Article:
Friday, August 24, 2012

Friday reflections.

When I was a kid I was really not that much different than I am today. By that I mean I was as obstreperous, disagreeable and captious as they come. Growing up in the 60s, I wasn't the only one in my "gang," to be this way. But perhaps I was the most voluble.

Consequently, my mother spent a good portion of her time with her hand whacking my head with no little amount of ferocity. I had the kind of child-rearing that could get you arrested today. Back five decades ago, it was merely regarded as strict.

Since I knew no different and assumed that most everyone got fairly-well cuffed fairly often, I never protested this treatment. I figured it was normal to be batted around. Like my mother's cooking, it wasn't until I got to college that I actually found out meals could be served hot.

I left home at 17 and have seldom been back. Partly because my parents moved to Chicago then, and Chicago never was my home and partly because I never liked my parents all too much. Sure, I learned from them. I got a good education and certain skills. But I've still felt the need to have spent the last 33 years of my life in fairly intense, very expensive therapy. And as my therapist says to me, "George, you're a lifer."

My disdain for authority which was generated by my parents' treatment of me has, I think, served me well in my career. First off, I never take what a client says at face value. I question every claim and every brief. I think this makes me a better creative.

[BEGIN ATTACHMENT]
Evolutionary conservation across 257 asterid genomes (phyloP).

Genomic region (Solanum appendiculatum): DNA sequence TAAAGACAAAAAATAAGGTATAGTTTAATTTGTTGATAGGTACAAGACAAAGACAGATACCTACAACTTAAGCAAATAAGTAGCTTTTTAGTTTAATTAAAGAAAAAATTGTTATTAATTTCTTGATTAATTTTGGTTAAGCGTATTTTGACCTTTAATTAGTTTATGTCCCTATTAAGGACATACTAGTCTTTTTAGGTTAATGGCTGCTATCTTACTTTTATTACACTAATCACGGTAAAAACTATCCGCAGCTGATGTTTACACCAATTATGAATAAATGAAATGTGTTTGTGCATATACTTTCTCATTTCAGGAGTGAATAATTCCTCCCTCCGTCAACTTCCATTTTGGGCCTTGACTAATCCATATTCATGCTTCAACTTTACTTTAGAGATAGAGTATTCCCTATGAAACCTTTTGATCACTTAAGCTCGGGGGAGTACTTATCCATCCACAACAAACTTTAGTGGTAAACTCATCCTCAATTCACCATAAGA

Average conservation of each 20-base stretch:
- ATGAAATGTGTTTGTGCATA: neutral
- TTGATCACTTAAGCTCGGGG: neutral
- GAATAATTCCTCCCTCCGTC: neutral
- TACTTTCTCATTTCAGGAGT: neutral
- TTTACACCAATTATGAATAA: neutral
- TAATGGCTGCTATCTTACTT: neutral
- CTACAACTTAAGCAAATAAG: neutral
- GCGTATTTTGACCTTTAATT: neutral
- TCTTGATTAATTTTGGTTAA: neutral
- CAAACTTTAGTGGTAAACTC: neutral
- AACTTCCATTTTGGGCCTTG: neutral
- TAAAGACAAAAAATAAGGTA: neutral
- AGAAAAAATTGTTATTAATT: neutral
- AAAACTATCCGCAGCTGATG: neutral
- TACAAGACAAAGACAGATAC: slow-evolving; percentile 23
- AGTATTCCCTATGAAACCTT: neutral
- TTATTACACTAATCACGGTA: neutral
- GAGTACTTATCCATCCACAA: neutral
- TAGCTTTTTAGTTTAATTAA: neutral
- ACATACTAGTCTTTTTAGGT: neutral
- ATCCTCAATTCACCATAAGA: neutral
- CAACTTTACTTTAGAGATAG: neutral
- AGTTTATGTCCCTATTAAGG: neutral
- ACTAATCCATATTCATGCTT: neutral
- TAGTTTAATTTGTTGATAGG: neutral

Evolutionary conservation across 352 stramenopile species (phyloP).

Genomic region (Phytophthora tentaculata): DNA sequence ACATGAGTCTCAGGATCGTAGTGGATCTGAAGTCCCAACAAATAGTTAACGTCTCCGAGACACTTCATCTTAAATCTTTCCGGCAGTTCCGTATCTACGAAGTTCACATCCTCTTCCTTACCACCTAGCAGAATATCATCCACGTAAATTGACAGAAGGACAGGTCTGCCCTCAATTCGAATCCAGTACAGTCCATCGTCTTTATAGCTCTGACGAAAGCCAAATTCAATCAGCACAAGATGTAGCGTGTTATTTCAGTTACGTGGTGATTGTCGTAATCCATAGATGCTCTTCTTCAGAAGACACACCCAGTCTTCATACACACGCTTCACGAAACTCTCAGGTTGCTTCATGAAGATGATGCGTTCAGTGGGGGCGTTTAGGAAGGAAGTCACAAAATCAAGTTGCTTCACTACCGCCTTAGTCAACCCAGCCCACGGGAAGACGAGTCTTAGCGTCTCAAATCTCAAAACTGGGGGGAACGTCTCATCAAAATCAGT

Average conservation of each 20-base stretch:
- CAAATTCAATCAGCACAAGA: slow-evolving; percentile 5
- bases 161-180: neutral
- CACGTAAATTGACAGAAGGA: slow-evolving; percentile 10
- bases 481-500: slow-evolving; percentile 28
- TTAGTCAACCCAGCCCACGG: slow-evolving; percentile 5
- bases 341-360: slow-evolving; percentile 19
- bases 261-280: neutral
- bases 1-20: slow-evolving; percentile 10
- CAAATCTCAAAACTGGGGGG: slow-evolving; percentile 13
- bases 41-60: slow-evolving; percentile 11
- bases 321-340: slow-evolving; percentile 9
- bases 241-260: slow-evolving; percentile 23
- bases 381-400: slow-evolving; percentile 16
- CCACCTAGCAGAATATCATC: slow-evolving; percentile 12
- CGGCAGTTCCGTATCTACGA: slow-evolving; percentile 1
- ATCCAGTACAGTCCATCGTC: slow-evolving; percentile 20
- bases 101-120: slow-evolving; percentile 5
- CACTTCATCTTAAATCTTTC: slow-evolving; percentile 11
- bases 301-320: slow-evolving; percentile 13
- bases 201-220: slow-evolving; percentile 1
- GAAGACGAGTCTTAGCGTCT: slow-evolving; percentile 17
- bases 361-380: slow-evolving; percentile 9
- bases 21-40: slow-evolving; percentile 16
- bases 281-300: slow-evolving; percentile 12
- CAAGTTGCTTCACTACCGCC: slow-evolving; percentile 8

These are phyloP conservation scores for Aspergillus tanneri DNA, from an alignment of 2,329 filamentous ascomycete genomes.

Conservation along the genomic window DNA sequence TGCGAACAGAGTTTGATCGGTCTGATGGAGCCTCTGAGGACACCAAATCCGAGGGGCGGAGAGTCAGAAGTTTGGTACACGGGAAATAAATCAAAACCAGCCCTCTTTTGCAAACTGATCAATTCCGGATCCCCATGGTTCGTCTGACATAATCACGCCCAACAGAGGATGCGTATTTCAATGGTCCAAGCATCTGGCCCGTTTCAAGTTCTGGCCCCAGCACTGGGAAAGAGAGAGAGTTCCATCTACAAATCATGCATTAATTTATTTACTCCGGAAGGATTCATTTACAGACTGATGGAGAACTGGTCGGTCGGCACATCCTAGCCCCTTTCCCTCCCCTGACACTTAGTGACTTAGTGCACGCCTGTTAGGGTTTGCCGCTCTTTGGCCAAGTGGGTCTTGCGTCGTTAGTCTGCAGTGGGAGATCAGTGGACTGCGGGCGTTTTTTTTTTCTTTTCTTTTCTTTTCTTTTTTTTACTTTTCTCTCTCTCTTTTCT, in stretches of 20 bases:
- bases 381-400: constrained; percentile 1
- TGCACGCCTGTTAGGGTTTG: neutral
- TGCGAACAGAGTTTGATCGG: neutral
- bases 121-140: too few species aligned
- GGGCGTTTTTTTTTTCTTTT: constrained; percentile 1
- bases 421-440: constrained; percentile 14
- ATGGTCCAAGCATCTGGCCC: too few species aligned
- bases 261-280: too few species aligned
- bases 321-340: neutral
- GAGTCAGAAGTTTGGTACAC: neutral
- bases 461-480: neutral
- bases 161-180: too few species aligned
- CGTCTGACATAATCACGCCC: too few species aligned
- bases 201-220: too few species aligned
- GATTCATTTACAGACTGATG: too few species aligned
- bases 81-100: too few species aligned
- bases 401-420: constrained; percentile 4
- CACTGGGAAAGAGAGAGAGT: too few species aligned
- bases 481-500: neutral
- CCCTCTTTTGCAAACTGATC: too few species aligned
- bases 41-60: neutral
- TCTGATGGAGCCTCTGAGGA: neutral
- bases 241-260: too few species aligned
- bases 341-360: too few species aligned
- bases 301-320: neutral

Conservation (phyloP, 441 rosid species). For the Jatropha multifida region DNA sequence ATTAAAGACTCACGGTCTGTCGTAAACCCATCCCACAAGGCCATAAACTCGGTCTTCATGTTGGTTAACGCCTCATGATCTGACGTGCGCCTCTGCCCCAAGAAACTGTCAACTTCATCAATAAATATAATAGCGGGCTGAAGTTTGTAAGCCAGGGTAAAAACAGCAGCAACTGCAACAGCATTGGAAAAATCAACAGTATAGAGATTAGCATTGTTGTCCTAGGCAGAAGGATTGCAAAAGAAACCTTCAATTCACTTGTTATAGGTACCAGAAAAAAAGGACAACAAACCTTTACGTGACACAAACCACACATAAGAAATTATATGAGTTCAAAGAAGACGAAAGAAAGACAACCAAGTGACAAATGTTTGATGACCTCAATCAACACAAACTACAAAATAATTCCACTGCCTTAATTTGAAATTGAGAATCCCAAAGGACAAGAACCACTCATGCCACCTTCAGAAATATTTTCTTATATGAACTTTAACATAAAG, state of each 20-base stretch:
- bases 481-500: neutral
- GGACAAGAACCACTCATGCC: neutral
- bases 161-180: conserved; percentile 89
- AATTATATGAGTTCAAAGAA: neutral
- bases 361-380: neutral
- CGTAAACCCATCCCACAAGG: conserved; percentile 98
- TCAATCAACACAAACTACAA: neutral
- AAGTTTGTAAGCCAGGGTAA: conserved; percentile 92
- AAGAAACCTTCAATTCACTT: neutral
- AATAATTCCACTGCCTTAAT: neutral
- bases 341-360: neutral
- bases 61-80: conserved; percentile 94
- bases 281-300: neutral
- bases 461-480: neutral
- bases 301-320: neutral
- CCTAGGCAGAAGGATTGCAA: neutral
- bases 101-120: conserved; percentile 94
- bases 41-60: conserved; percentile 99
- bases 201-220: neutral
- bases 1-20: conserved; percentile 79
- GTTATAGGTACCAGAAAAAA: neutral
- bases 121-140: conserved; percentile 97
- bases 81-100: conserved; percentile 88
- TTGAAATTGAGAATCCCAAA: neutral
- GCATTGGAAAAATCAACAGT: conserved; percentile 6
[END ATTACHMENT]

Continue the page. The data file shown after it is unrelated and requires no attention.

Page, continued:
I also don't take anything else at face value. The bullshit agencies produce like cattle generate methane. The holy-shit-this-will-change-everything proclamations that seem to be spouted every seven minutes of so by people who want to believe they can turn base metal into gold.

Most of all, what I got from my parents is the feeling that I'll never have a home. I'll never really settle in anywhere and buy into the status quo.

Most agencies, though they claim they want original thinkers and combative personalities want them only so long as those personalities can fit into an Excel spreadsheet cell. What they really want are amen-choristers. People who say amen no matter what the leaders blurt.

Being an outsider means you work hard. You work to do your best. Because you never let your hair down and feel safe anywhere.

Outsiders are, as I stated above, obstreperous, disagreeable and captious. And most agencies can't handle them. They don't fit the mold.

They are, however, where good work comes from.

No comments: